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Talking about the menopause: symptoms, support and the role of exercise
Talking about the menopause: symptoms, support and the role of exercise

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4 Exercise vs physical activity

There is a tendency to lump together exercise and physical activity into one thing, a thing that involves getting sweaty and uncomfortable by going running or to the gym. The good news is that exercise and physical activity can be seen as different things, and neither has to be unpleasant. Both are important and beneficial to your health, albeit in different ways. Exercise doesn’t have to be particularly structured, and it shouldn’t be painful, uncomfortable, embarrassing or involve wearing clothes that make you squirm. And increased physical activity is easy to incorporate into your day and has a big pay-off that goes far beyond the investment of a little time and effort.

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You will look at what kind of physical activity and exercise you could incorporate into your life later in this session.

A NEAT trick

NEAT is the secret formula to using your daily routine to increase your metabolic rate (Dolson, 2020), thus contributing to fat burning and making it easier to control unwanted menopausal weight gain.

So, what does NEAT mean?

NEAT stands for non-exercise activity thermogenesis. Basically, this is the energy we expend when we simply go about our everyday business, not including eating, sleeping, breathing and focused exercise. So, it can start with getting out of bed in the morning and accumulate throughout the day with walking for the bus to work, activity during your working day, using the stairs, going shopping, cleaning, housework, cooking, gardening etc. Even fidgeting contributes.

NEAT can burn up to 2000 calories per day, depending on the size of the individual (von Loeffelholz et al., 2022). However, NEAT can contribute significantly to our daily energy expenditure, and if we can expend more calories, this makes it easier to control our weight. The benefits go far beyond weight, though. The higher your NEAT, the less likely you are to suffer from metabolic syndrome (characterised by obesity and insulin resistance that can lead to type 2 diabetes), and the less your risk of cardiovascular events and death from all causes (Villablanca et al., 2015)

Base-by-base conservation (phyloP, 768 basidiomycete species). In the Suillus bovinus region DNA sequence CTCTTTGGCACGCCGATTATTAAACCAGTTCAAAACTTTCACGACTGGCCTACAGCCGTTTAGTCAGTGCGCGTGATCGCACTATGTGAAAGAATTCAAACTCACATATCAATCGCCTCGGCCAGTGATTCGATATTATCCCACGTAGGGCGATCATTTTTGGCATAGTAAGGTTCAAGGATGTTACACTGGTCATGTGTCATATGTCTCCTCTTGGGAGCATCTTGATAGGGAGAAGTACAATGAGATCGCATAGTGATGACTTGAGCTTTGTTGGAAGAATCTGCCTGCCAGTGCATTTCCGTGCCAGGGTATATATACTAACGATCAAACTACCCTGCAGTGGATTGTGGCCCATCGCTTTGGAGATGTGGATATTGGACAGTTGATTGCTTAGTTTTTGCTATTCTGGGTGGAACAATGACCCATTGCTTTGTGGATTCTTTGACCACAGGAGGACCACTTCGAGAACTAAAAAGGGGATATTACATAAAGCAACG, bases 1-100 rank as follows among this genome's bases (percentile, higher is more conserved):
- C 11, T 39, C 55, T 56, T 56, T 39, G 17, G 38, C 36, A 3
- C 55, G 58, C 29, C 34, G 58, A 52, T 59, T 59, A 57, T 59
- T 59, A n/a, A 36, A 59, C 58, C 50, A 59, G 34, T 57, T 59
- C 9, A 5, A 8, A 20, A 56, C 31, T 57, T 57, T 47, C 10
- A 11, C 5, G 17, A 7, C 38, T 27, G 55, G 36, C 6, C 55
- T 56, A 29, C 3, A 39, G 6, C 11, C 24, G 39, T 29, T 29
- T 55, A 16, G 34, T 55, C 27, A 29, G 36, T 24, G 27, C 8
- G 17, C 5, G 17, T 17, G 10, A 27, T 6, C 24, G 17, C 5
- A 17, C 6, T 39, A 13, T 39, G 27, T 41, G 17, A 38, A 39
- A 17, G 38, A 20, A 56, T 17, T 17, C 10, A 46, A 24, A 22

But what does this mean in menopause? As you have seen, in menopause you are more at risk of weight gain, increased body fat percentage (particularly around the mid-section) and declining cardiovascular health. But with the impact of NEAT, what you routinely do – or can add – during your days without even thinking too much about it has far more significance than you might suppose.

Increasing our NEAT is relatively easy, particularly once it becomes part of our everyday life. Here are a few things you could do if you are able:

  • Challenge the sitting down culture (see below).
  • When you are out and about, take the stairs instead of the lift or escalator.
  • When you drive or use public transport to get somewhere, either park your car at the end of the car park away from where you are going or get off the bus a stop earlier and walk the last 10 minutes of your journey.

Standing up to sitting down

In the past 50 years, as car ownership has increased, occupations have become more office-based, and our homes are equipped with labour-saving devices, we have become much more sedentary. Instead of spending much of our day on our feet or doing manual work, as previous generations did, many of us now spend much of our day sitting down, either working at a desk or on a sofa in our leisure time (of which we have much more than did our parents and grandparents).

Sitting for long periods has been called ‘the new smoking’, as the health effects of a sedentary lifestyle can be as serious as a 20-a-day smoking habit, increasing the risk of obesity, type 2 diabetes, heart disease and cancer (Levine in Chandler, 2021). What’s more, chronic sitting has become far more common than smoking in many cultures!

When we spend much of our day sitting, our NEAT falls (standing can use up double the number of calories per hour as sitting), so we burn less energy (NASM, 2023). We lose muscle mass and tone, especially in our legs and core, as we lose what we don’t use. This in turn can lead to muscle weakness and back, shoulder and neck pain associated with poor posture, as well as joint stiffness and circulatory problems. And the consequences aren’t just physical. Not moving around can affect our mood and our ability to focus.

There are some easy ways that we can ‘stand up to a sitting down world’:

  • If you sit a lot at work, use a stability ball instead of a chair or install a standing desk
  • At work, go and talk to a co-worker rather than e-mailing them.
  • Take an active lunch break. If you can, go for a 30-minute walk. Most of all, don’t just take your lunch out of your bag and eat at your desk. Instead, walk to the shop or canteen or, if you heat your lunch in the kitchen at your workplace, go for a walk while it’s heating up.
  • If you have to sit, get up once an hour and do something else such as walk up and down a flight of stairs, go and get a cup of tea or coffee, fill up your water bottle at the water cooler, do 10 minutes of housework. This applies whether at work or relaxing at home in the evening.